These are just some examples of funding schemes with promising aspirations, and they are to be applauded in principle. Whether these funders will achieve their goals is something that will only become apparent with time. If a high proportion of researchers funded through these routes do not achieve every goal defined in their research proposals, but have the freedom to explore intriguing research tangents or only partially progress toward an answer to their original question, then it will be clear that the schemes have succeeded in encouraging researchers to tackle complex and ambitious problems. Unpredictable outcomes are the essence of “blue-skies” research, and this is most readily fostered by public funding through these sorts of schemes in an academic environment. However, if these schemes further support infrastructure-dependent research that yields large data sets by exploiting genomic technologies and clinical sample collections, they will simply be adding to the existing wave and an opportunity will be lost. If publicly funded research can provide an effective functional and mechanistic outlet for the vast quantities of genomics data that have been and are being generated, then it will have built a strong basis for public/private partnerships.


Infrastructure-dependent high-throughput research can be sustained by private finance in an industrial setting, as evidenced by deCODE and others, and has a future, provided that government/public funding nurtures researchers with the long-term support needed to put these data into a mechanistic context. Industry was and still is the main exponent of high-throughput drug screens and assay automation, although academic research institutes are beginning to engage in this on a small scale. Given the high levels of public debt in many developed countries as a result of the recent global financial crisis, it is unlikely that some countries have the will to support fundamental mechanistic research, and the career tracks for scientists to undertake such research, through long-term government or foundation spending commitments. This model has worked in previous decades and has yielded, for example, vital insights into yeast cell cycle control, which have been translated successfully to the study of tumor biology. It therefore has a place in science that is worth maintaining.

The alternative model is an increased duplication of technology and modus operandi in which academic institutions apply industrial technology-driven approaches on a sub-industrial scale and in an uncoordinated manner. The aim of such research may increasingly mirror industry, too, arriving at commercializable end points that politicians believe the public will understand and a revenue stream that is at the least self-renewing. This debate has recently come to the fore in the United Kingdom in part because of the impact of the credit crunch on public finances. Ironically, however, academia may adopt an industrial ethos just as industry becomes more open to the idea of partnership with academia, as it begins to recognize that a different philosophy that embraces risk and complexity can provide new translational avenues if lines of communication and partnerships are fostered. Examples include the European Union–sponsored Innovative Medicines Initiative ( (10), memoranda of understanding between pharmaceutical companies and academic research organizations, and the recent announcement by GlaxoSmithKline (GSK) that they are making 13,500 antimalarial agents available to the academic research community. This new policy signals a recognition by GSK that industry can accelerate the wider research effort of academia by providing access to reagents and other research start points that academic institutions could not easily generate themselves. Arguably, the large-scale medical genetic data sets from genomic sequencing and GWASs fall into the same category, being of principle interest as starting points for functional studies and most usefully disseminated through databases and repositories rather than journal articles. This latter point could be further encouraged through the policies of the funders and editorial boards. Just as an open-access approach has accelerated the development of software, so the same principle will accelerate the pace of translational research.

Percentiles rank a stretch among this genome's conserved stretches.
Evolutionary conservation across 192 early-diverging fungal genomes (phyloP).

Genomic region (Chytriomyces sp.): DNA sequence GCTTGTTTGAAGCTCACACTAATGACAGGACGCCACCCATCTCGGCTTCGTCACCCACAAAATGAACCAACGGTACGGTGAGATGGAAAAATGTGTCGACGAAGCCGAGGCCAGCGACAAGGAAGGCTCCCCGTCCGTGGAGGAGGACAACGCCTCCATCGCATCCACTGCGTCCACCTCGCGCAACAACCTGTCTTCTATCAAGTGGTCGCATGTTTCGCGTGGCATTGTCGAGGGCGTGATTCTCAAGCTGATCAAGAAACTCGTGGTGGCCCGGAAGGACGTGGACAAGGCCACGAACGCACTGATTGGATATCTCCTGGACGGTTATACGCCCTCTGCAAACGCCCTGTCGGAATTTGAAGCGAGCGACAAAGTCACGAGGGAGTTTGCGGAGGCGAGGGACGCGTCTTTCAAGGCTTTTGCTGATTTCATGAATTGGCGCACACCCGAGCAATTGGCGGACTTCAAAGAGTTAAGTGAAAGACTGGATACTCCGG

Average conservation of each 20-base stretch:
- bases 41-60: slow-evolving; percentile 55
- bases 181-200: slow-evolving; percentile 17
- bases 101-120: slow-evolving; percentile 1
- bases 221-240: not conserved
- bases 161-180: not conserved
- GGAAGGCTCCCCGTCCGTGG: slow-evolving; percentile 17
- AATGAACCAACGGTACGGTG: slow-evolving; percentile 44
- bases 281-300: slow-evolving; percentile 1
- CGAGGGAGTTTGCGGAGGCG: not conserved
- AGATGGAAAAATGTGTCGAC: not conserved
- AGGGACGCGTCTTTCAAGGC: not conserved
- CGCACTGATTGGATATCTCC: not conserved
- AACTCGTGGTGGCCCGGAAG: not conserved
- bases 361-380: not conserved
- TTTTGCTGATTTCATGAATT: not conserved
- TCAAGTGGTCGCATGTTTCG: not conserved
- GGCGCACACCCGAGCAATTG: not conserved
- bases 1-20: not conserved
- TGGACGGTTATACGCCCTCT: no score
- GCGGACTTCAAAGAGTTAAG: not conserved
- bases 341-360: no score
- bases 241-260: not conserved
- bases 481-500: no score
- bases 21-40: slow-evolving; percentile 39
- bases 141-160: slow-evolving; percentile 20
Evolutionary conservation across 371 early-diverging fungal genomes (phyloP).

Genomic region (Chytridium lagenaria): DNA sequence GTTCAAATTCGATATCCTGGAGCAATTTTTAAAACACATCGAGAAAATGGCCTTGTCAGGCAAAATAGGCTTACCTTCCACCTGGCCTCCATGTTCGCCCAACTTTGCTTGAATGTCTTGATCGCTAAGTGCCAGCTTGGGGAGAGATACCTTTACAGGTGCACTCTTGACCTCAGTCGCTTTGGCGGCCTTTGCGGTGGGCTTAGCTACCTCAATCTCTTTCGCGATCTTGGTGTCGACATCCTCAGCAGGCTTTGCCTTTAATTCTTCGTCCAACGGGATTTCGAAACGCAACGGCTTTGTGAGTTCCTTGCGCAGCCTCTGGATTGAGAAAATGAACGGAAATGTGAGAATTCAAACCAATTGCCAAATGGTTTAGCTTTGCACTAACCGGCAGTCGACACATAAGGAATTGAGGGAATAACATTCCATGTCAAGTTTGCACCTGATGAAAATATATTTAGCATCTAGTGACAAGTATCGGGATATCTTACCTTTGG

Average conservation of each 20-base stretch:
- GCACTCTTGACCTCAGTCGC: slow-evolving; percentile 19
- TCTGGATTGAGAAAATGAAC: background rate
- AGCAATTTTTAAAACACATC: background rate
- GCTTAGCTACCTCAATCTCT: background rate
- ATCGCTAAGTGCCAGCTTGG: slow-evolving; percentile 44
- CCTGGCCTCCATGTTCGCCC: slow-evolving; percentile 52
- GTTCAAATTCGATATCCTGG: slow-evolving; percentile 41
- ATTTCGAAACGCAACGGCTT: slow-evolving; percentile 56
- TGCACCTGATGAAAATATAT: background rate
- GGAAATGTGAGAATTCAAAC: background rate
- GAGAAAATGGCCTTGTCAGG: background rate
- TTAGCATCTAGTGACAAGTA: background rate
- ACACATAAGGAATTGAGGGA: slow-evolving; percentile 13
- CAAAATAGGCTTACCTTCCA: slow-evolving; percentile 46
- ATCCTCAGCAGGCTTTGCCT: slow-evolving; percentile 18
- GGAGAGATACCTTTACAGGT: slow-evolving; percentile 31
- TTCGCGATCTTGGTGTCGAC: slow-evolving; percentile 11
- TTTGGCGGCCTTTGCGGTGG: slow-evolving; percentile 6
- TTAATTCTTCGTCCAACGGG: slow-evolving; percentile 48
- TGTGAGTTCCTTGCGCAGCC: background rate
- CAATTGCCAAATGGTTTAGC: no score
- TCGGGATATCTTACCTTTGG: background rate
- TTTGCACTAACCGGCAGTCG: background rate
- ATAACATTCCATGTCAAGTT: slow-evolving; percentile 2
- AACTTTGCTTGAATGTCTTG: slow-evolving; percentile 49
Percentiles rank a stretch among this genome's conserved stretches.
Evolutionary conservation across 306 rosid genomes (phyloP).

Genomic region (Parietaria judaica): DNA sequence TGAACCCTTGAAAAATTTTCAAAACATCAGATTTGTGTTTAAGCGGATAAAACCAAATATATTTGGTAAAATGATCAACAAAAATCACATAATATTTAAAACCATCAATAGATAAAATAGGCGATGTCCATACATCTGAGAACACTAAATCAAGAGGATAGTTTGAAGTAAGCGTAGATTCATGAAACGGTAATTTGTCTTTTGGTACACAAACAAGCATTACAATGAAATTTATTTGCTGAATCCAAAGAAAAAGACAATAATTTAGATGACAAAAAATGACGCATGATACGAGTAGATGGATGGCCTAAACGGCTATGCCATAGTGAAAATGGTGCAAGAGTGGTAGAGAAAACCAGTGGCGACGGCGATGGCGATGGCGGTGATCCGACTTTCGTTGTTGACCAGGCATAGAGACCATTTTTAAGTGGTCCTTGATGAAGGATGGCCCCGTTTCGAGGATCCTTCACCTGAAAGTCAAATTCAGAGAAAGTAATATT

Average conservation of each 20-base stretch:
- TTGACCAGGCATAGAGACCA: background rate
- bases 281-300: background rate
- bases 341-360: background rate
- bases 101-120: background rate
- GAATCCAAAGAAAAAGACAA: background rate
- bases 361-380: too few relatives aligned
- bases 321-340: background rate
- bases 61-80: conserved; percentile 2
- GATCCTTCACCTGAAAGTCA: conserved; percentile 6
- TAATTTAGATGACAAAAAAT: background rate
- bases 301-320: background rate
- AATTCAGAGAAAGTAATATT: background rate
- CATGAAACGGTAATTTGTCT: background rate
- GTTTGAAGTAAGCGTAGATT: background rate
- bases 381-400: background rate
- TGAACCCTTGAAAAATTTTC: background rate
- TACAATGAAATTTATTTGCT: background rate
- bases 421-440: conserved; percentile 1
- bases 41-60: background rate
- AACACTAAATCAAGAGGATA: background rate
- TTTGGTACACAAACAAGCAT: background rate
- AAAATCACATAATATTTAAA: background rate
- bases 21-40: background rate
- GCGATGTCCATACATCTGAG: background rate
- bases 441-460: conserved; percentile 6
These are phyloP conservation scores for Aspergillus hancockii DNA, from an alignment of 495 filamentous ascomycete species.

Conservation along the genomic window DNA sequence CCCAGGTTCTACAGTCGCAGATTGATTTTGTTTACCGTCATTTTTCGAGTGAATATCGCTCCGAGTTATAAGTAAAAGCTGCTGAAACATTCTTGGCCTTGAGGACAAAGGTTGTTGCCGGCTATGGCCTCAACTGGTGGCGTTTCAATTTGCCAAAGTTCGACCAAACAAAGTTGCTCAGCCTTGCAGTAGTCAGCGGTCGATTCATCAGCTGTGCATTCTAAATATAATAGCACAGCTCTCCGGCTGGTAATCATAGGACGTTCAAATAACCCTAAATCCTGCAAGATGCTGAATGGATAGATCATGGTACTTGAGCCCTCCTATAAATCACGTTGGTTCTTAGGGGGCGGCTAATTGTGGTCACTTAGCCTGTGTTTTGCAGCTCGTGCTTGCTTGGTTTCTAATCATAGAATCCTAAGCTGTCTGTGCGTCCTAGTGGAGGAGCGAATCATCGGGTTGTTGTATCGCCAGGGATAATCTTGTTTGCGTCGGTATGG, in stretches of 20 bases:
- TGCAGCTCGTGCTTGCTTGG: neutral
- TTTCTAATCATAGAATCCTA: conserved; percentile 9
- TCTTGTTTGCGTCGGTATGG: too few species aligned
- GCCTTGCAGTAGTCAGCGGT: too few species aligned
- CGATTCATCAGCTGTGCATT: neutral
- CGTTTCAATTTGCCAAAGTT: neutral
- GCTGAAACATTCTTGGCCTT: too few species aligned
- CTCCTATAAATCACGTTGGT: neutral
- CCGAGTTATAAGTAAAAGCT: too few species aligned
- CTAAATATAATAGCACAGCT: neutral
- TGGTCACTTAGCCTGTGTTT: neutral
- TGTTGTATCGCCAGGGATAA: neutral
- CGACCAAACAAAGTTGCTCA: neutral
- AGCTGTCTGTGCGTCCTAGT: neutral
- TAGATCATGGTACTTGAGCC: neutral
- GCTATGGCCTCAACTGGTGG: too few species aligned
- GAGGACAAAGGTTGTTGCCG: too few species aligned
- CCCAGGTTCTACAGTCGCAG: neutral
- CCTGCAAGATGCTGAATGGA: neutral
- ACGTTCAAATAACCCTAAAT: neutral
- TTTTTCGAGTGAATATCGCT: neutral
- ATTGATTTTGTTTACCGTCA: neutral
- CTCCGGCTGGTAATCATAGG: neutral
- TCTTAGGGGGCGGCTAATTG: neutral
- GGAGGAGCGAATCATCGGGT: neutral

Such openness will also ensure that academia does not feel coerced into morphing into a mini-industry but is confident of its place in a complementary research world. This, of course, also depends on minimizing the impact of political debate where it endeavors to impose industrial models on academia solely to tackle an industrial and public debt burden, rather than with the aim of developing the next generation of research leaders and having a lasting impact on health and disease. There is no point in everyone trying to occupy the same limited ground in a race for quick returns. In addition, journals such as Science Translational Medicine must continue to provide encouragement and publishing opportunities for focused research as well as genomic screens. There are no easy solutions to these issues. But given the current economic circumstances in many countries, it is now an opportune time for these issues to be discussed with the aim of achieving a balance that preserves curiosity-driven research and enhances the effectiveness of industrial and academic partnerships.


  • Citation: I. G. Mills and R. B. Sykes, Taking risks with translational research. Sci. Transl. Med. 2, 24cm10 (2010).

References and Notes

  1. The opinions expressed in this commentary article represent personal viewpoints and are not intended to reflect the views or policy of any funding body or industrial enterprise.